4 Reasons to Start Investing Your HSA Assets
If you can afford to cover your family’s health care costs out-of-pocket (without spending your Health Savings Account (“HSA")), consider investing those HSA assets instead! The tax-free growth in these assets can accumulate significantly over time to help fund health care costs in retirement, freeing your retirement assets up to help fund your retirement goals.
Not everyone has access to an HSA, but if you do, there are opportunities to potentially integrate these accounts into your overall financial plan. HSA accounts are only available for individuals and families covered by a high-deductible health plan (“HDHP”). Since HDHPs have higher out-of-pocket deductibles than traditional coverage, individuals and families must be comfortable with paying “first dollar” expenses out of pocket up to the maximum deductible.
Here are four reasons to stop spending and start investing your HSA assets:
Take advantage of federal triple tax benefits
- Annual contributions of $7,100 per family (2020) are made with pre-tax dollars
- Tax-deferred growth
- Tax-free withdrawals for health care expenses
Pay for medical expenses, past and present
HSA accounts allow you to withdraw these assets to reimburse yourself for health care expenses, both past and present.
- If you have retained detailed documentation of all medical expenses since your HSA was opened, and you paid for these expenses out of pocket, you can repay yourself from the HSA later, even if those expenses were from 10 or 20 years ago. It is crucial that you keep detailed documentation of medical expenses and payment sources to substantiate these eventual reimbursements.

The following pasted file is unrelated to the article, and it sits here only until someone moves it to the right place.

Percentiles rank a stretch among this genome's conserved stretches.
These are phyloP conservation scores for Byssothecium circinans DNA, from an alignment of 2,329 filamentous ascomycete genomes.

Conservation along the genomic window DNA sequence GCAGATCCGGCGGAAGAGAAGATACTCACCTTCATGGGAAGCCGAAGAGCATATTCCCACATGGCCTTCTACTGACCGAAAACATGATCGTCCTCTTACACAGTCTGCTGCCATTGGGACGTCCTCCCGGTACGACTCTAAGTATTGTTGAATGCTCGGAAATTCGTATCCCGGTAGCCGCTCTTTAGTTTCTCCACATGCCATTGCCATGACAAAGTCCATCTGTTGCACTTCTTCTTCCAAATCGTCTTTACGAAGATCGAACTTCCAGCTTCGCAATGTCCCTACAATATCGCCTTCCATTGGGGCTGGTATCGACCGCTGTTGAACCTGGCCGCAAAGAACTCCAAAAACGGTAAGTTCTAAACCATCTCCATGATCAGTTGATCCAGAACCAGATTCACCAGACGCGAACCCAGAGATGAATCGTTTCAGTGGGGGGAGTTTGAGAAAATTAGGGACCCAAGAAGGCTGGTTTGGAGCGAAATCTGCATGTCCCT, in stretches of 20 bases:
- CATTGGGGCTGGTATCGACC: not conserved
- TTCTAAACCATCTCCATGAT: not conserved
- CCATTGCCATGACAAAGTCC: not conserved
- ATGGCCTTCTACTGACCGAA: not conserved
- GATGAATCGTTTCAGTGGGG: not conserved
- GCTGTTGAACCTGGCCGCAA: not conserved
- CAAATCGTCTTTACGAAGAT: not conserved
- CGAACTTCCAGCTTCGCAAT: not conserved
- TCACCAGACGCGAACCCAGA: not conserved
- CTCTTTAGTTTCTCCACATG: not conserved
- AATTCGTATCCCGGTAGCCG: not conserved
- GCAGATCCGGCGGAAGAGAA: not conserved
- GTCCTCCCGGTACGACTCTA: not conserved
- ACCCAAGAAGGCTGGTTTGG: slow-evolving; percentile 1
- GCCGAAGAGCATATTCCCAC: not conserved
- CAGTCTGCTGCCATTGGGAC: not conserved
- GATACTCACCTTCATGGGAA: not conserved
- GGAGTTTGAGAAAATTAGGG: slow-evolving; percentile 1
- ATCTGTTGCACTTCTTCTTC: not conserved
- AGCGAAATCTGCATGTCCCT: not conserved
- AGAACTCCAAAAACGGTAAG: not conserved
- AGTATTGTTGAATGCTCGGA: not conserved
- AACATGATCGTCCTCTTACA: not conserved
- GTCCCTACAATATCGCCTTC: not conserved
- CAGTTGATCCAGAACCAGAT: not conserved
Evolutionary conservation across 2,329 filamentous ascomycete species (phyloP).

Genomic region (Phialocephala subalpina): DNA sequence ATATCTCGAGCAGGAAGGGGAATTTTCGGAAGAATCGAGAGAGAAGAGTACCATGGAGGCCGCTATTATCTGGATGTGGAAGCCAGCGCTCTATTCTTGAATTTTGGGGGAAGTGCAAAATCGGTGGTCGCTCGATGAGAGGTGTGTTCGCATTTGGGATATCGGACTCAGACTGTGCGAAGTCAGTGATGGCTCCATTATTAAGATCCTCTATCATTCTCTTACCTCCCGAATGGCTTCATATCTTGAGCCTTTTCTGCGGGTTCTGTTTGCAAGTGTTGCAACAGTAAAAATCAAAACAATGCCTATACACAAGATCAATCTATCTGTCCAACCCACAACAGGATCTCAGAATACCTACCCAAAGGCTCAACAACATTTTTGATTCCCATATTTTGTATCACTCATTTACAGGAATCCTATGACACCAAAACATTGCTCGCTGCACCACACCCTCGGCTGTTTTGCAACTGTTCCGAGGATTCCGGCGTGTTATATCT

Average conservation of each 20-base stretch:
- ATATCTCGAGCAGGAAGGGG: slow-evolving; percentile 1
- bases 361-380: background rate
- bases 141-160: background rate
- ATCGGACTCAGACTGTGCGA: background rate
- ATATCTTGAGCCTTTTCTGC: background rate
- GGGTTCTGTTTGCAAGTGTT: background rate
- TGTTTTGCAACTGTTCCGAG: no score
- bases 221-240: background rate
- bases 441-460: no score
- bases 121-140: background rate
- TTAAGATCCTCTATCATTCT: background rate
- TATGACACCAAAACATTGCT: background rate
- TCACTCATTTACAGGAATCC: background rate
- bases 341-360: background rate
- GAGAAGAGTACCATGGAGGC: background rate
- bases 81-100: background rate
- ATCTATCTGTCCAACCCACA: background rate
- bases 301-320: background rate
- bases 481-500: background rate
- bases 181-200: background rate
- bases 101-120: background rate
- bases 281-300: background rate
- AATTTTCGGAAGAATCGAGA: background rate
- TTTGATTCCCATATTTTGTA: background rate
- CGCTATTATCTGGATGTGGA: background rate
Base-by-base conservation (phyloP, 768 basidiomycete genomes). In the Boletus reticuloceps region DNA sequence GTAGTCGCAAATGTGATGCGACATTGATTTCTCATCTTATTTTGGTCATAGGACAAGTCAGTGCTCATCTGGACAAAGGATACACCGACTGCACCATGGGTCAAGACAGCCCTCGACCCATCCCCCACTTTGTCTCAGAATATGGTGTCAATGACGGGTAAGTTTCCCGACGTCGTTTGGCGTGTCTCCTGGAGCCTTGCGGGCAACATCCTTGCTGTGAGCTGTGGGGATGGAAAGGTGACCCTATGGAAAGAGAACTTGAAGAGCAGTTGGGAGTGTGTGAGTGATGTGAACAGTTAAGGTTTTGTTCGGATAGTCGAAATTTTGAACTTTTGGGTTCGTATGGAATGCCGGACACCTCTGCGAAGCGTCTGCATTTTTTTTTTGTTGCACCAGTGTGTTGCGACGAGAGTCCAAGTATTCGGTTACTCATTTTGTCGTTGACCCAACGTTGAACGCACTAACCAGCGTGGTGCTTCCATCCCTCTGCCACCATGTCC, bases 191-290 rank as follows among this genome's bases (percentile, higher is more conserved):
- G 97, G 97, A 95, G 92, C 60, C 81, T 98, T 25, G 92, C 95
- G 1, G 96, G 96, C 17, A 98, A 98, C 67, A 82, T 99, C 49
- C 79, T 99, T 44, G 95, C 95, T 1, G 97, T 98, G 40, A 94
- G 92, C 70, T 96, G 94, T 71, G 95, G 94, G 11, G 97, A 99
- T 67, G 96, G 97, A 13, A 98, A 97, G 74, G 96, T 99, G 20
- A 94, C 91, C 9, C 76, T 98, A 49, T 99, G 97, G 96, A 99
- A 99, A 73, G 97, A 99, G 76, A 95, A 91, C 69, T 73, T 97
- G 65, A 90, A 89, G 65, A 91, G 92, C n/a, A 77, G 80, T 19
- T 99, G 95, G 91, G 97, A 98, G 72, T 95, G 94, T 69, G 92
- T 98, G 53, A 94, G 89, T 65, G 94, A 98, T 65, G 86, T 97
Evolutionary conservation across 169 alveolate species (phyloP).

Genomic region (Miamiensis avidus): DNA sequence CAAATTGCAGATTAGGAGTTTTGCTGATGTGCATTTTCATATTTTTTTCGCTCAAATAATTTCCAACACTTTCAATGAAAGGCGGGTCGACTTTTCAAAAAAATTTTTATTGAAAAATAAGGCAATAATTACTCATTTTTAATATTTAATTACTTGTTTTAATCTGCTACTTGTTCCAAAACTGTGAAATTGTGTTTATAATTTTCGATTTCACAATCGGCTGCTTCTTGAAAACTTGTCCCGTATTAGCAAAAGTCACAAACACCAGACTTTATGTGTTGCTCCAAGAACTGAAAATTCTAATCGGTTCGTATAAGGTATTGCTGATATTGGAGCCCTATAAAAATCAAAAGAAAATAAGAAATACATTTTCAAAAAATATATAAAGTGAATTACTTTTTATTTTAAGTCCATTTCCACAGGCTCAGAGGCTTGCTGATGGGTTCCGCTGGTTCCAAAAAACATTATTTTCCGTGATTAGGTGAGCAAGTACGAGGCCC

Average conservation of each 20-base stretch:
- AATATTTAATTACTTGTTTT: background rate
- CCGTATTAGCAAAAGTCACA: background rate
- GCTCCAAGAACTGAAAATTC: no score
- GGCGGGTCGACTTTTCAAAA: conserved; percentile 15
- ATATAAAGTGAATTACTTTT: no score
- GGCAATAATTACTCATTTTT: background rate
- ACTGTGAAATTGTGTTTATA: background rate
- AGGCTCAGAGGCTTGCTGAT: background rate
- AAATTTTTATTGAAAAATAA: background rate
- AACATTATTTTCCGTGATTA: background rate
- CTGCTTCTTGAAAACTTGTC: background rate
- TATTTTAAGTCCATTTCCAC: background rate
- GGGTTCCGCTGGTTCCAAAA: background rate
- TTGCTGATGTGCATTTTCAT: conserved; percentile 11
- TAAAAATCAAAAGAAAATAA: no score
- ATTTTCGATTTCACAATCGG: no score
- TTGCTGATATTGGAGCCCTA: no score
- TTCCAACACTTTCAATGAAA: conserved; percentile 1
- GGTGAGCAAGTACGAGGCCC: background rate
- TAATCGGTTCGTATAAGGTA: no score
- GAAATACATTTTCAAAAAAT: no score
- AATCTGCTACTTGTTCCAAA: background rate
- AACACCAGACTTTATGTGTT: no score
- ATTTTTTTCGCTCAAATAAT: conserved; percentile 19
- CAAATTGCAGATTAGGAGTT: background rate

- This retirement strategy will allow you to generate income tax-free in retirement, which has the added benefit of helping to avoid income-related Medicare surcharges.
As an example, consider someone who incurred an average of $7,000 a year in medical expenses over the 15 years she held an HSA account, but paid all of the medical expenses with other money (did not use the HSA funds at all and kept them invested). If she documented these expenses, she can withdraw $105,000 from the HSA at a later date as a tax-free reimbursement. In addition, this $105K of distributions will not count as income in calculations for Medicare premiums (nor for many other tax calculations).
Know that you will have "enough" for health care expenses, without having to spend your retirement assets
Health care costs will likely be one of the largest expenses individuals face in retirement, and they continue to rise unpredictably. On average individuals pay $285,0001 in health care expenses during their retirement, not including long term care. These expenses are a combination of prescription drug out-of-pocket costs, premium payments associated with Medicare Part B and D, and Medicare cost-saving provisions.
Invest your HSA assets as part of your overall portfolio
Your wealth advisor can help you invest these assets into a diversified portfolio of mutual funds or exchange traded funds (ETFs), which integrate into your overall financial plan to support your lifetime goals.
According to research, paying for health care is the number one financial concern among investors, including millionaires.3 An HSA can be an effective long-term saving vehicle to help cover health care expenses in retirement, and it can provide important tax benefits and investment growth opportunities. Talk to your wealth advisor about how you can start taking better advantage of your HSA, or, if you do not have a Mesirow wealth advisor, we will introduce you (link to find an advisor).